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Zoology / engineering science fair project:
Mimicking fruit fly response patterns for threat evasion of airborne machines




Science Fair Project Information
Title: Mimicking fruit fly response patterns for threat evasion of airborne machines
Subject: Zoology / Engineering
Subcategory: Biomimetics (imitation of the systems of nature for the purpose of solving complex engineering problems)
Grade level: Middle School - Grades 7-9
Academic Level: Ordinary
Project Type: Building / Engineering
Cost: Medium
Awards: First place 13-14 age group
Affiliation: Google Science Fair
Year: 2014
Materials: 2 infrared distance sensors, Crazyflie quadrotor
Techniques: , Python programming language, Matlab
Concepts: Biomimetics
Description: Based on the dynamic, unstructured, and unknown nature of the environments in which both flying robots and flying organisms must operate, a novel biologically-inspired approach was used to create a simpler, faster, and more practical method of onboard threat evasion in a flying robot. Thus, a computationally and physically lightweight sensor module inspired by the fruit fly's rudimentary visual system, combined with algorithms to escape from approaching threats by mimicking fruit fly escape behaviors, was used to demonstrate a simpler, faster, and more practical method of onboard threat evasion in a quadrotor (a quadcopter - a multirotor helicopter that is lifted and propelled by four rotors).
Link: https://www.googlesciencefair.com/projects/en/2014/6d18
Short Background

Flying Biomimetics


Leonardo da Vinci's design for a flying machine with wings based closely upon the structure of bat wings

Biomimetics or biomimicry is the imitation of the models, systems, and elements of nature for the purpose of solving complex engineering problems. A closely related field is bionics.

Living organisms have evolved well-adapted structures and materials over geological time through natural selection. Biomimetics has given rise to new technologies inspired by biological solutions at macro and nanoscales. Humans have looked at nature for answers to problems throughout our existence. Nature has solved engineering problems such as self-healing abilities, environmental exposure tolerance and resistance, hydrophobicity, self-assembly, and harnessing solar energy.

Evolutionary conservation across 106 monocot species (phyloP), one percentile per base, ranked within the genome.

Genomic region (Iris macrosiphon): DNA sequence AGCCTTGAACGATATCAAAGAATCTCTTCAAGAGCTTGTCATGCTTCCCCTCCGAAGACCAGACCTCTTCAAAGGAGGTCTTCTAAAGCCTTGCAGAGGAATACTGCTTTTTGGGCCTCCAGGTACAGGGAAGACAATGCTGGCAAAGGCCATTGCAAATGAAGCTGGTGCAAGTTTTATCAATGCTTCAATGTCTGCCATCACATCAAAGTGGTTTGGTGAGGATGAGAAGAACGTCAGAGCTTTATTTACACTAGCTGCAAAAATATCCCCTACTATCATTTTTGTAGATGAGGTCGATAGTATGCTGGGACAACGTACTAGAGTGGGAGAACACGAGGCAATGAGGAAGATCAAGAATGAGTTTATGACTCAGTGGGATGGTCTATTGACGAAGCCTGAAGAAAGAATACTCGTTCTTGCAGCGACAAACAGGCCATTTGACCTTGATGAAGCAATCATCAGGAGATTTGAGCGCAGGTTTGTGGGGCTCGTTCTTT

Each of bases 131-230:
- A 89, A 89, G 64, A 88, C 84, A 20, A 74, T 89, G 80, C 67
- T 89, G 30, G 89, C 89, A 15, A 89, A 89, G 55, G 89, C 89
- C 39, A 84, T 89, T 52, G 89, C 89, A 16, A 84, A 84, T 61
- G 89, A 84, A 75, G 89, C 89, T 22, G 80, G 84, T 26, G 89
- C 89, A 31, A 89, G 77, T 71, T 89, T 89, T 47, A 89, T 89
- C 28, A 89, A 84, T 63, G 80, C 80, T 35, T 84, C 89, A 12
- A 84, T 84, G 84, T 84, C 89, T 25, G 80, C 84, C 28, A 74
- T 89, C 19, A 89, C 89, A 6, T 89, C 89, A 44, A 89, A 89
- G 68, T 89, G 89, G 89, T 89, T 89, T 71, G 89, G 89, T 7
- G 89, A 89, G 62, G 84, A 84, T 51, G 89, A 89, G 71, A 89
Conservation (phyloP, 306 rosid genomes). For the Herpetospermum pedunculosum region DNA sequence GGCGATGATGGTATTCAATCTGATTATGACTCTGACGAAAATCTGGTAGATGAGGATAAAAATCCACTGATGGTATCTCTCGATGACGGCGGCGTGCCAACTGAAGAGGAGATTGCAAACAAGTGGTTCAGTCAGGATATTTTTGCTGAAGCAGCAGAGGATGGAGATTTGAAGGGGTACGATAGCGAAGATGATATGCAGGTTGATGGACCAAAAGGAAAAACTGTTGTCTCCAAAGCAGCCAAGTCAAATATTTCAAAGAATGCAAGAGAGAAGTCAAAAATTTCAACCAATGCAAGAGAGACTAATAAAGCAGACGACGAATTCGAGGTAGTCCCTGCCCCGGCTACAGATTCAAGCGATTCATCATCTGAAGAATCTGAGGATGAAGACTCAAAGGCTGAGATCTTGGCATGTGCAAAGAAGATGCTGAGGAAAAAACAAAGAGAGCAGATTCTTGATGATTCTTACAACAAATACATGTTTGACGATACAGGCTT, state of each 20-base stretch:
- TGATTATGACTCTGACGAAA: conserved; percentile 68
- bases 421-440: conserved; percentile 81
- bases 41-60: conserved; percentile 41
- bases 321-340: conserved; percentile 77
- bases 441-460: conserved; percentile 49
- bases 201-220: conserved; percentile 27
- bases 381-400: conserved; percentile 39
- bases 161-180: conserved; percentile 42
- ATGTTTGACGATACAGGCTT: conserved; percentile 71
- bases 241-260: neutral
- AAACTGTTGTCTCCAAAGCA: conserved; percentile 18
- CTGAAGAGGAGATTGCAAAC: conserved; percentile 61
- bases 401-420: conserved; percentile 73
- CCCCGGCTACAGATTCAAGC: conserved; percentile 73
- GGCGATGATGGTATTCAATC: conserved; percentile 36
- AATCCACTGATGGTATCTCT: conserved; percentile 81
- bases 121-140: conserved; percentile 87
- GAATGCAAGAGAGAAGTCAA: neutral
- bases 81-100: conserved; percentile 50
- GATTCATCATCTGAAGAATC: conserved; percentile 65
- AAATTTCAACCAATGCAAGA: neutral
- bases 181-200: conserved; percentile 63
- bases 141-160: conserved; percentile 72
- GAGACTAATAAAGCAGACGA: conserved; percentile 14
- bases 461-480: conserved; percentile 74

The light refracting properties of butterfly wings are harnessed to provide improved digital displays and everlasting colour.

One of the early examples of biomimicry was the study of birds to enable human flight. Although never successful in creating a "flying machine", Leonardo da Vinci (1452–1519) was a keen observer of the anatomy and flight of birds, and made numerous notes and sketches on his observations as well as sketches of "flying machines". The Wright Brothers, who succeeded in flying the first heavier-than-air aircraft in 1903, derived inspiration from observations of pigeons in flight.

Morpho butterfly wings contain microstructures that create its coloring effect through structural coloration rather than pigmentation. Incident light waves are reflected at specific wavelengths to create vibrant colors due to multilayer interference, diffraction, thin film interference, and scattering properties. The scales of these butterflies consist of microstructures such as ridges, cross-ribs, ridge-lamellae, and microribs that have been shown to be responsible for coloration. The structural color has been simply explained as the interference due to alternating layers of cuticle and air using a model of multilayer interference. The same principles behind the coloration of soap bubbles apply to butterfly wings. The color of butterfly wings is due to multiple instances of constructive interference from structures such as this. The photonic microstructure of butterfly wings can be replicated through biomorphic mineralization to yield similar properties. The photonic microstructures can be replicated using metal oxides or metal alkoxides such as titanium sulfate (TiSO4), zirconium oxide (ZrO2), and aluminium oxide (Al2O3). An alternative method of vapor-phase oxidation of SiH4 on the template surface was found to preserve delicate structural features of the microstructure.

See also:
https://en.wikipedia.org/wiki/Biomimetics
https://en.wikipedia.org/wiki/Bionics

Source: Wikipedia (All text is available under the terms of the GNU Free Documentation License and Creative Commons Attribution-ShareAlike License.)

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